This problem closely resembles the prisoner’s dilemma, and in many ways is a variation on that. The key difference is that the player is not making the decision in isolation. The decision may impact both themselves and others, and input from other players is unreliable.

AP in this situation is caused by needing to make a choice where the outcome of that choice is either unknown or uncertain.

Problem 4: No-win Situation

The last variation on Sophie’s Choice that we will be looking at is the classic no-win scenario. This is most often presented as a choice between options that are equally and significantly negative for the person making the choice. This variation is also typified by the decision being self-contained. The outcome of the decision does not impact on the player’s competitors (this would fall under Problem 2 – Aggressive Impact), and the decision is not made when the player’s overall objective is unobtainable – an unobtainable objective would mean the decision itself is inconsequential (and would fall under the analysis of Problem 1).

This variation is a widely used thought experiment, and is a common trope in fiction including Star Trek II: The Wrath of Khan in the Kobayashi Maru training simulation, and in The Dark Knight movie. In a game, this situation is a source of AP because it places the psychological burden of responsibility on the chooser while also forcing them into the situation where the choice is arbitrary.


The universal solution to Sophie’s Choice is answered for us by Kirk – he changed the conditions of the test. He cheated, and in so doing opened up a third option that was more to his liking.

All variations of the problem described above have two elements in common.

  1. There is no positive option available for the player to choose.
  2. The criteria available to make a decision is either arbitrary or contentious.

The only way to avoid AP induced by a Sophie’s Choice situation is to modify the available choices. If you can ensure that in any situation a player will always have the ability to make an interesting, meaningful, and valuable choice – then this problem will never appear.

This can be done in one of four ways:

Better Options:

By increasing the value of one or more options to the player, a difficult decision can be made much easier. A clear differentiation in value allows a player to quickly evaluate and select the option that provides them the most benefit, or the least penalty.

More Options:

Increasing the number of options improves the possibility that one option will stand out as a better choice among the ones available.

Earlier in this article I referred to a dice placement example of a design problem that I encountered. A player had to select 1 of 2 dice and then place it on a grid with 30+ available locations and at times this was a situation that was resulting in significant AP. At first glance the problem may appear to be too many options – Evaluating 60+ placement combinations can be a situation of a Paradox of Choice. However attempting to resolve this by restricting the available placement options by adding rules, did nothing to reduce the frequency of AP.

The problem was not that a player was faced with too many options, but that there were too few good options. The situation was dramatically improved by increasing the number options by allowing the player to draw 4 dice instead of 2. Although nominally this increased the decision space to 120+ options, it increased the likelihood of 1 or 2 good dice would be drawn. This allowed players to quickly eliminate options, and focus on the available good dice, and instead of examining the entire board – they could focus on a few target areas where they were in the process of building patterns.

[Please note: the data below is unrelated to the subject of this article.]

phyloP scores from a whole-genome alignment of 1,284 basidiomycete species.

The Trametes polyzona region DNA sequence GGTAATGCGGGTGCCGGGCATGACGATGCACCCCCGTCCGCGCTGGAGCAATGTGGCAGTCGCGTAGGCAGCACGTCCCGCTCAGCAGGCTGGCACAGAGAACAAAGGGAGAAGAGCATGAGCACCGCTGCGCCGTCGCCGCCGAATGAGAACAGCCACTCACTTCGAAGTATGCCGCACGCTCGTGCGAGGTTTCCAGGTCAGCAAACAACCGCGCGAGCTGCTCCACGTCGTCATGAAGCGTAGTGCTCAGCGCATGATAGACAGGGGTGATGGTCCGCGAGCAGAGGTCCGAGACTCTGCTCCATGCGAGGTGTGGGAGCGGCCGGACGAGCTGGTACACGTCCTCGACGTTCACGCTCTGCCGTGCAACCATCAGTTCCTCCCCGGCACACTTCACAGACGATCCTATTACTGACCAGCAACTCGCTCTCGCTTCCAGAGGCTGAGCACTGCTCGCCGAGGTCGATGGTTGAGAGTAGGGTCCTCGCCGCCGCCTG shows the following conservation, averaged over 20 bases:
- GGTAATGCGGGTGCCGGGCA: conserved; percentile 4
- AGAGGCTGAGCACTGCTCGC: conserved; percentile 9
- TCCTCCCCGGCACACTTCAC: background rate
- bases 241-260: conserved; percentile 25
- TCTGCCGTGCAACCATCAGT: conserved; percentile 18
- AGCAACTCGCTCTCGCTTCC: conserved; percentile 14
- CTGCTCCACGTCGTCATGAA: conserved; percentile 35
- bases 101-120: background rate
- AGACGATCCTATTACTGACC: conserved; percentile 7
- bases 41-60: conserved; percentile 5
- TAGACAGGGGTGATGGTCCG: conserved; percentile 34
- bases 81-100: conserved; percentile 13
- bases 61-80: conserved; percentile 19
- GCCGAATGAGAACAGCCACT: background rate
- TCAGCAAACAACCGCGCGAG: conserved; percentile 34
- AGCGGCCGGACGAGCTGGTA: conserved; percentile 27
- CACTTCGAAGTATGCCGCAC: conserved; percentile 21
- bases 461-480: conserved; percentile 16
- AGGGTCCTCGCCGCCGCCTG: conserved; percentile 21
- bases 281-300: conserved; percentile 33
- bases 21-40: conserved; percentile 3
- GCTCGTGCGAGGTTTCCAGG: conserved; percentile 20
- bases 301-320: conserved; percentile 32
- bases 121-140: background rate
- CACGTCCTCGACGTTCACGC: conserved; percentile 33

The effect was that by increasing the number of available options, it also allowed the player to discard most of those options efficiently and reduced the number of options that a player needed to seriously consider.

Better or Clearer Decision Criteria:

Although the relative value of available options may be the same, differentiating the impact and effect of that choice can reduce the potential for AP. An example of this is increasing the strategic path of two options – say a player must choose between Path A and Path B and both paths require Resource X and Resource Y in roughly equal amounts to advance. If the player is presented with 2 options, one penalizes Resource X, the other Resource Y. The choice between these two options is difficult because they are effectively equal in value and impact on the player.

However if these options were presented differently, one penalizing Path A, and the other penalizing Path B, although the value may be unchanged – the decision is differentiated because the two paths are mutually exclusive.

Applying a penalty to individual progress paths is an inflection point – a point in time where a player’s trajectory can change by enabling them to choose between different paths. Applying a penalty to a required resource that is shared across many progress paths is a roadblock. Modifying options to avoid roadblocks and prefer inflection points will reduce the potential for AP and enable players to make better and more interesting decisions.

Removing Unnecessary Choices:

If your players are consistently encountering AP induced by a Sophie’s Choice in the same situation, consider the possibility of removing the choice entirely. Focus on the choices that are interesting and meaningful in a game, and if there is a situation that regularly produces uninteresting choices – replace it with a fixed step, a directive, or eliminate it entirely. Doing this can increase the density of meaningful choices that players must make and as a result increase their engagement in the game.

Next Week

If you have any comments, suggestions, or examples that you would like to share about this week’s topic, please tell us about them in the comments.

Next week will be the final article in this series, and we will be looking at Bigger vs Better.


In general usage, Sophie’s Choice is used to describe any two mutually exclusive options that are equally bad or equally good. This usage, and this article as well, ignores the horrific and appalling origins that engendered the term – the story that is underpinned by the choice that Sophie is forced to make. The movie is well worth taking the time to watch and Meryl Streep won a well deserved Oscar for her performance in it.